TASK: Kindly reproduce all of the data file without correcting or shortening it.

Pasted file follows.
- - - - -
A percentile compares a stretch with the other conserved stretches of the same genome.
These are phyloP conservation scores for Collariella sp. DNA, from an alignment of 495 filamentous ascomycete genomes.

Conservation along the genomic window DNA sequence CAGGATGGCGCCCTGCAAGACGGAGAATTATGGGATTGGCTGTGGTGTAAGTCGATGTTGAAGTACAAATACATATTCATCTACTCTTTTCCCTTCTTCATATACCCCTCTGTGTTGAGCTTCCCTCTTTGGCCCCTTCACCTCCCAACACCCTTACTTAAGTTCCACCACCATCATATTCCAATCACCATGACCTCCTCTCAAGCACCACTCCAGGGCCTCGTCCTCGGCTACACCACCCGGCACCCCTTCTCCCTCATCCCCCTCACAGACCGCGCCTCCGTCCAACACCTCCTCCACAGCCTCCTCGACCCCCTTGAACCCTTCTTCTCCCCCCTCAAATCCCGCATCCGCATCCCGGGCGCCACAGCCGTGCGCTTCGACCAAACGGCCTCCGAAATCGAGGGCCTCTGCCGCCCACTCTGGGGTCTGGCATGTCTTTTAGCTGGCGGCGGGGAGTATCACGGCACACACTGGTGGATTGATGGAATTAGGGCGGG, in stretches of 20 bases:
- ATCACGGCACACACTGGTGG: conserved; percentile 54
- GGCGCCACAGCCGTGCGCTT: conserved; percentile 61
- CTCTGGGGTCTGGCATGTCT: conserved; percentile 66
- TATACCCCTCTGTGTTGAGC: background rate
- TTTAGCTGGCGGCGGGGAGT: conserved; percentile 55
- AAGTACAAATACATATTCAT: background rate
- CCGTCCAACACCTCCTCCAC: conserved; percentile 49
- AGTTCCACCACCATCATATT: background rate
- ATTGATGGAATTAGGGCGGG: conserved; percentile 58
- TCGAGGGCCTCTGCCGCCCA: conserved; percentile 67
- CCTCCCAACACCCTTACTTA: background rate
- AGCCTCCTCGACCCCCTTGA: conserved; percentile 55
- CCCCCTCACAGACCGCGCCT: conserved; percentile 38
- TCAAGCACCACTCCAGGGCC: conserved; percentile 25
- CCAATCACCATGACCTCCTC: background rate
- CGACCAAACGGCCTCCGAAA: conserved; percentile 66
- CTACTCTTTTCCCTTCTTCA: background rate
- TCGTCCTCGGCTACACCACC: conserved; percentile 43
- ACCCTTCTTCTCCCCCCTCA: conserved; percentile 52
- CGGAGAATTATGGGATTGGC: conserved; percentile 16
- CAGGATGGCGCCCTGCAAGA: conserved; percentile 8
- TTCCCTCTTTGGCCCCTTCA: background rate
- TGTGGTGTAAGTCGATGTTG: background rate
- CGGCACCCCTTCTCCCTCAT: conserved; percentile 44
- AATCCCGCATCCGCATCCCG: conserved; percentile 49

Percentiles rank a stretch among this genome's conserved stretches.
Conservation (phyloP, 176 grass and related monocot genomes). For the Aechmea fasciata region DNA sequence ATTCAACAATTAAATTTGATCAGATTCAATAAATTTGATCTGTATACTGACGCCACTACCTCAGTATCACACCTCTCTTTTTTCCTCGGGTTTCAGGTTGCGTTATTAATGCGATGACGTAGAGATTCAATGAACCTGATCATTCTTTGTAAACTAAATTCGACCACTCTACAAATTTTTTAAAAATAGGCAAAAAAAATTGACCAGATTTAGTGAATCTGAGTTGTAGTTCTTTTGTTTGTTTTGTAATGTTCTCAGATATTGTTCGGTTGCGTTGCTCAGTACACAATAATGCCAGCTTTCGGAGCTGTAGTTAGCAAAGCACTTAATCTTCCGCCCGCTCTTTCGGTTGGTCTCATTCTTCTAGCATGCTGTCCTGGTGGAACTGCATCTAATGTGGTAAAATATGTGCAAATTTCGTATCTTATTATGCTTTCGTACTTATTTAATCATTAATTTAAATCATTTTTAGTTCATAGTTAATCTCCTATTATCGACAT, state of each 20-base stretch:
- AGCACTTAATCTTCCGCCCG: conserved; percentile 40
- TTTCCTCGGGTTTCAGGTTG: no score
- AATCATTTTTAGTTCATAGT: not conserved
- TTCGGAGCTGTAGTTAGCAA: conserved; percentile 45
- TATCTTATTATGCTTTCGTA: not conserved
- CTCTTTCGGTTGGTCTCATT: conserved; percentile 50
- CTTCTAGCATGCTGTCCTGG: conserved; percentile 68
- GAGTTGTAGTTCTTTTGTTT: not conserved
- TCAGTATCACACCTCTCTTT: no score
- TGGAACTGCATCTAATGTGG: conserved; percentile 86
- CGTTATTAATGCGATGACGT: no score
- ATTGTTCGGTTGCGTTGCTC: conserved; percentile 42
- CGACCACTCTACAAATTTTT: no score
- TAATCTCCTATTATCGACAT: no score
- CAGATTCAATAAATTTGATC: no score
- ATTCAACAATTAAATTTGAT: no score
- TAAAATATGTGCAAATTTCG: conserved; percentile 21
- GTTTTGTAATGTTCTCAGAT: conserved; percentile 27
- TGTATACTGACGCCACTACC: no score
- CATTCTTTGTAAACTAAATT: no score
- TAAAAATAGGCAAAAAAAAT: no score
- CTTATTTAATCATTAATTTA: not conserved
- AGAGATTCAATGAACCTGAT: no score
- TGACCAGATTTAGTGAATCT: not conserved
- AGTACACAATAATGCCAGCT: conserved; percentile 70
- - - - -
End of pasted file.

A percentile compares a stretch with the other conserved stretches of the same genome.
These are phyloP conservation scores for Collariella sp. DNA, from an alignment of 495 filamentous ascomycete genomes.

Conservation along the genomic window DNA sequence CAGGATGGCGCCCTGCAAGACGGAGAATTATGGGATTGGCTGTGGTGTAAGTCGATGTTGAAGTACAAATACATATTCATCTACTCTTTTCCCTTCTTCATATACCCCTCTGTGTTGAGCTTCCCTCTTTGGCCCCTTCACCTCCCAACACCCTTACTTAAGTTCCACCACCATCATATTCCAATCACCATGACCTCCTCTCAAGCACCACTCCAGGGCCTCGTCCTCGGCTACACCACCCGGCACCCCTTCTCCCTCATCCCCCTCACAGACCGCGCCTCCGTCCAACACCTCCTCCACAGCCTCCTCGACCCCCTTGAACCCTTCTTCTCCCCCCTCAAATCCCGCATCCGCATCCCGGGCGCCACAGCCGTGCGCTTCGACCAAACGGCCTCCGAAATCGAGGGCCTCTGCCGCCCACTCTGGGGTCTGGCATGTCTTTTAGCTGGCGGCGGGGAGTATCACGGCACACACTGGTGGATTGATGGAATTAGGGCGGG, in stretches of 20 bases:
- ATCACGGCACACACTGGTGG: conserved; percentile 54
- GGCGCCACAGCCGTGCGCTT: conserved; percentile 61
- CTCTGGGGTCTGGCATGTCT: conserved; percentile 66
- TATACCCCTCTGTGTTGAGC: background rate
- TTTAGCTGGCGGCGGGGAGT: conserved; percentile 55
- AAGTACAAATACATATTCAT: background rate
- CCGTCCAACACCTCCTCCAC: conserved; percentile 49
- AGTTCCACCACCATCATATT: background rate
- ATTGATGGAATTAGGGCGGG: conserved; percentile 58
- TCGAGGGCCTCTGCCGCCCA: conserved; percentile 67
- CCTCCCAACACCCTTACTTA: background rate
- AGCCTCCTCGACCCCCTTGA: conserved; percentile 55
- CCCCCTCACAGACCGCGCCT: conserved; percentile 38
- TCAAGCACCACTCCAGGGCC: conserved; percentile 25
- CCAATCACCATGACCTCCTC: background rate
- CGACCAAACGGCCTCCGAAA: conserved; percentile 66
- CTACTCTTTTCCCTTCTTCA: background rate
- TCGTCCTCGGCTACACCACC: conserved; percentile 43
- ACCCTTCTTCTCCCCCCTCA: conserved; percentile 52
- CGGAGAATTATGGGATTGGC: conserved; percentile 16
- CAGGATGGCGCCCTGCAAGA: conserved; percentile 8
- TTCCCTCTTTGGCCCCTTCA: background rate
- TGTGGTGTAAGTCGATGTTG: background rate
- CGGCACCCCTTCTCCCTCAT: conserved; percentile 44
- AATCCCGCATCCGCATCCCG: conserved; percentile 49

Percentiles rank a stretch among this genome's conserved stretches.
Conservation (phyloP, 176 grass and related monocot genomes). For the Aechmea fasciata region DNA sequence ATTCAACAATTAAATTTGATCAGATTCAATAAATTTGATCTGTATACTGACGCCACTACCTCAGTATCACACCTCTCTTTTTTCCTCGGGTTTCAGGTTGCGTTATTAATGCGATGACGTAGAGATTCAATGAACCTGATCATTCTTTGTAAACTAAATTCGACCACTCTACAAATTTTTTAAAAATAGGCAAAAAAAATTGACCAGATTTAGTGAATCTGAGTTGTAGTTCTTTTGTTTGTTTTGTAATGTTCTCAGATATTGTTCGGTTGCGTTGCTCAGTACACAATAATGCCAGCTTTCGGAGCTGTAGTTAGCAAAGCACTTAATCTTCCGCCCGCTCTTTCGGTTGGTCTCATTCTTCTAGCATGCTGTCCTGGTGGAACTGCATCTAATGTGGTAAAATATGTGCAAATTTCGTATCTTATTATGCTTTCGTACTTATTTAATCATTAATTTAAATCATTTTTAGTTCATAGTTAATCTCCTATTATCGACAT, state of each 20-base stretch:
- AGCACTTAATCTTCCGCCCG: conserved; percentile 40
- TTTCCTCGGGTTTCAGGTTG: no score
- AATCATTTTTAGTTCATAGT: not conserved
- TTCGGAGCTGTAGTTAGCAA: conserved; percentile 45
- TATCTTATTATGCTTTCGTA: not conserved
- CTCTTTCGGTTGGTCTCATT: conserved; percentile 50
- CTTCTAGCATGCTGTCCTGG: conserved; percentile 68
- GAGTTGTAGTTCTTTTGTTT: not conserved
- TCAGTATCACACCTCTCTTT: no score
- TGGAACTGCATCTAATGTGG: conserved; percentile 86
- CGTTATTAATGCGATGACGT: no score
- ATTGTTCGGTTGCGTTGCTC: conserved; percentile 42
- CGACCACTCTACAAATTTTT: no score
- TAATCTCCTATTATCGACAT: no score
- CAGATTCAATAAATTTGATC: no score
- ATTCAACAATTAAATTTGAT: no score
- TAAAATATGTGCAAATTTCG: conserved; percentile 21
- GTTTTGTAATGTTCTCAGAT: conserved; percentile 27
- TGTATACTGACGCCACTACC: no score
- CATTCTTTGTAAACTAAATT: no score
- TAAAAATAGGCAAAAAAAAT: no score
- CTTATTTAATCATTAATTTA: not conserved
- AGAGATTCAATGAACCTGAT: no score
- TGACCAGATTTAGTGAATCT: not conserved
- AGTACACAATAATGCCAGCT: conserved; percentile 70